The recent plunge in U.S. stocks is sowing doubts in the Federal Reserve's resolve to keep raising interest rates.

While trading in futures markets shows that most traders still expect the Fed to increase rates in December, speculation has faded that that the central bank will hike its benchmark rate during the first half of next year.

The odds of an additional 0.25-percentage-point increase at the Fed's meeting next March have tumbled to 34% from 49% a month ago, according to data provider FactSet. And the chances of two quarter-point increases during the first half of next year have tumbled to 13% from 27%.

The Fed, led by Chairman Jerome Powell, has been raising interest rates since 2015 to keep inflation from surging as the economy strengthened. The effort has drawn criticism from President Donald Trump, who has lobbed repeated criticisms at the central bank for raising interest rates too quickly, saying Powell is making a mistake that has unnecessarily impeded economic growth and damped enthusiasm in the stock market.  

And while Powell has insisted that the central bank would raise rates at a gradual pace for the foreseeable future, recent underperformance in the stock market could give the Fed pause, according to analysts at the German lender Deutsche Bank AG (DB) . 

"Tightening financial conditions reduce the possibility that the Fed will move to a restrictive stance," the analysts wrote in a research note on Friday, Nov. 23. "It is clear that financial conditions are not as ebullient as they were a few months ago." 

The Standard & Poor's 500 Index of large U.S. stocks rose 1% to 2,659 on Monday. The gauge is still down 7.5% over the past three months. 

According to the Deutsche Bank analysts, traders will pay close attention to a scheduled speech by Powell on Wednesday, Nov. 28, in New York, when the chairman may clarify whether his views on monetary policy have shifted as a result of the recent market drop. Investors also are likely to scrutinize a separate speech a day earlier by Fed Vice Chairman Richard Clarida and the publication on Thursday of minutes from a Fed monetary-policy meeting earlier this month.  

At that meeting, the Fed held rates steady in a range of 2% to 2.25%. 

Wall Street analysts say Trump's $1.5 trillion of tax cuts in December 2018 spurred a burst of economic growth earlier this year, but recently signs have appeared that the effect of the stimulus may already be fading. The cost of the tax cuts, of course, is a widening federal deficit that has helped to balloon the national debt past $21.7 trillion, spurring fears that higher U.S. government interest payments could eventually become a drag on the economy.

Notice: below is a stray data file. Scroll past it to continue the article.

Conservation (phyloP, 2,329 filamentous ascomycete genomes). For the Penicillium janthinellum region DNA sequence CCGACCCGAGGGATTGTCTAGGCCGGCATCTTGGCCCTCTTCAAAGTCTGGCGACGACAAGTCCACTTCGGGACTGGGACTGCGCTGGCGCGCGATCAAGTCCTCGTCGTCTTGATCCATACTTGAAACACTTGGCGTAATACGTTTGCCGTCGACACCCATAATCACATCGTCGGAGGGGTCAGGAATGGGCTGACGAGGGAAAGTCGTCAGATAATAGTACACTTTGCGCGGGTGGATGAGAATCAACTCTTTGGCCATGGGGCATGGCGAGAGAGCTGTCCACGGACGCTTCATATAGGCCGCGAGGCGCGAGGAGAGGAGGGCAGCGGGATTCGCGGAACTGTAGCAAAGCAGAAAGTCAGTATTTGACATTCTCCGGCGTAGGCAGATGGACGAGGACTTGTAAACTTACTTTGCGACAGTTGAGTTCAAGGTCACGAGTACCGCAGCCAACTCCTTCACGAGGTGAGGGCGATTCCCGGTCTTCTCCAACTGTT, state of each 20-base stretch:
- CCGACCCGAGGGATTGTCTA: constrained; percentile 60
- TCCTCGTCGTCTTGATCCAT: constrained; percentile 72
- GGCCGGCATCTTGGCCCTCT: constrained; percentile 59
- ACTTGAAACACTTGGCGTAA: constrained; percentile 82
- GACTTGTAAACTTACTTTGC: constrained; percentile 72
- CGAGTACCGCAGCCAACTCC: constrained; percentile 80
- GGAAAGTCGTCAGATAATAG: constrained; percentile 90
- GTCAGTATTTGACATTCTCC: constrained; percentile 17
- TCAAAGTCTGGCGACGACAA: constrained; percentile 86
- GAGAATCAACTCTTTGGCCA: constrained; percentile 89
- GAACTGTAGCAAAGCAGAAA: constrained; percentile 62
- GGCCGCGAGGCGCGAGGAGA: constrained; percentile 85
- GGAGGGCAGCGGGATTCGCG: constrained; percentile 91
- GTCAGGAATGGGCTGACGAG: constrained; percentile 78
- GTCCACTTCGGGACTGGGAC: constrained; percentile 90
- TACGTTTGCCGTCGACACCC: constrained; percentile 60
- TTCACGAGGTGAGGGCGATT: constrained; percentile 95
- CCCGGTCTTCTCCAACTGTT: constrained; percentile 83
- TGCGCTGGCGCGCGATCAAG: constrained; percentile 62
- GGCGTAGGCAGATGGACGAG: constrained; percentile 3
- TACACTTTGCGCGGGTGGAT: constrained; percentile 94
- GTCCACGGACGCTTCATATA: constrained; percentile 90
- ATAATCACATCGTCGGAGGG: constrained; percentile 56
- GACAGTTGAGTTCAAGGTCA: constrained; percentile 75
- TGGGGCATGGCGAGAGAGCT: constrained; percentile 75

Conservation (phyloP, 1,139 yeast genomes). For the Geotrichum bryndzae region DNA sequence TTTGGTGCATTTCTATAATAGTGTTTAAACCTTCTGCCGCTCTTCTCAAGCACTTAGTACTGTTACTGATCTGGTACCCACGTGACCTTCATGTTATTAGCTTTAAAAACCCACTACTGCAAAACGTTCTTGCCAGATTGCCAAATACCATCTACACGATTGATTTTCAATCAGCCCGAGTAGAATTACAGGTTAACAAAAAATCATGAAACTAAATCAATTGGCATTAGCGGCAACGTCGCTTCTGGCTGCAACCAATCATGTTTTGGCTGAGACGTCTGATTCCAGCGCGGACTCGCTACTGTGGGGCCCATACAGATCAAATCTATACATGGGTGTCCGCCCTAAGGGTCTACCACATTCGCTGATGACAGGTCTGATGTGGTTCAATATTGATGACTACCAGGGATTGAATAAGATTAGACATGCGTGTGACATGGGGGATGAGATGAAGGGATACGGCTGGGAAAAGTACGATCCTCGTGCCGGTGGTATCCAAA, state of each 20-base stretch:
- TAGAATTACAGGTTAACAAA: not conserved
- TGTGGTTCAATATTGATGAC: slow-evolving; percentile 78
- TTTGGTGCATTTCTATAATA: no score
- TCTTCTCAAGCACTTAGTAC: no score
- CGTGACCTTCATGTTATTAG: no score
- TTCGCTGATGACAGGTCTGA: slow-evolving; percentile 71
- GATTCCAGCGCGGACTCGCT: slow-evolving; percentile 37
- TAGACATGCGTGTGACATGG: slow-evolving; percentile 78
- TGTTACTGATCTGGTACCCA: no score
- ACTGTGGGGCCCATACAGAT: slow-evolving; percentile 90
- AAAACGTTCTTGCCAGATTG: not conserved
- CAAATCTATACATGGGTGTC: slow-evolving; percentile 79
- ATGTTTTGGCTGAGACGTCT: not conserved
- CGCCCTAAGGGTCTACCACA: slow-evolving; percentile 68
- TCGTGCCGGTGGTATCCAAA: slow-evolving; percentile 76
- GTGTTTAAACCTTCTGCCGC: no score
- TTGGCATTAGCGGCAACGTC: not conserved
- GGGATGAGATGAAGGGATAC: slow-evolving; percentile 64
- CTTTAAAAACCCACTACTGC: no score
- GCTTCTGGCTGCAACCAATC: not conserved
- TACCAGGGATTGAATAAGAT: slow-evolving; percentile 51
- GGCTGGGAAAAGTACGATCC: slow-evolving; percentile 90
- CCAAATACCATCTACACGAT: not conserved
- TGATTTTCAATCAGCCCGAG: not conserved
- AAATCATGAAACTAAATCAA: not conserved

Growth in U.S. gross domestic product slowed to 3.5% in the third quarter from 4.2% during the second quarter, and it's projected to slow to 2.6% during the last three months of the year. Economists surveyed by FactSet expect a further slowdown to 2.5% in 2019 and 2% in 2020 -- below even the 2.2% long-term growth rate projected prior to the enactment of the tax cuts.

Last week, Powell said at a public event in Dallas that a recent slowdown in global economic growth was "concerning," according to news reports, prompting speculation that he might be rethinking his plan to keep raising rates. Slower growth would reduce the likelihood of faster inflation, relieving pressure on the Fed to act. 

Steve Blitz, chief U.S. economist at the forecasting firm TS Lombard, wrote Monday in a report that the central bank may pause its rate-hiking cycle after March 2019 and then "take a bow for a job well done." 

As for the Fed's December meeting, the central bank is likely to "take a middle road, raising rates as planned but easing the adjustment process by lowering the forward trajectory for policy rates," Blitz wrote.

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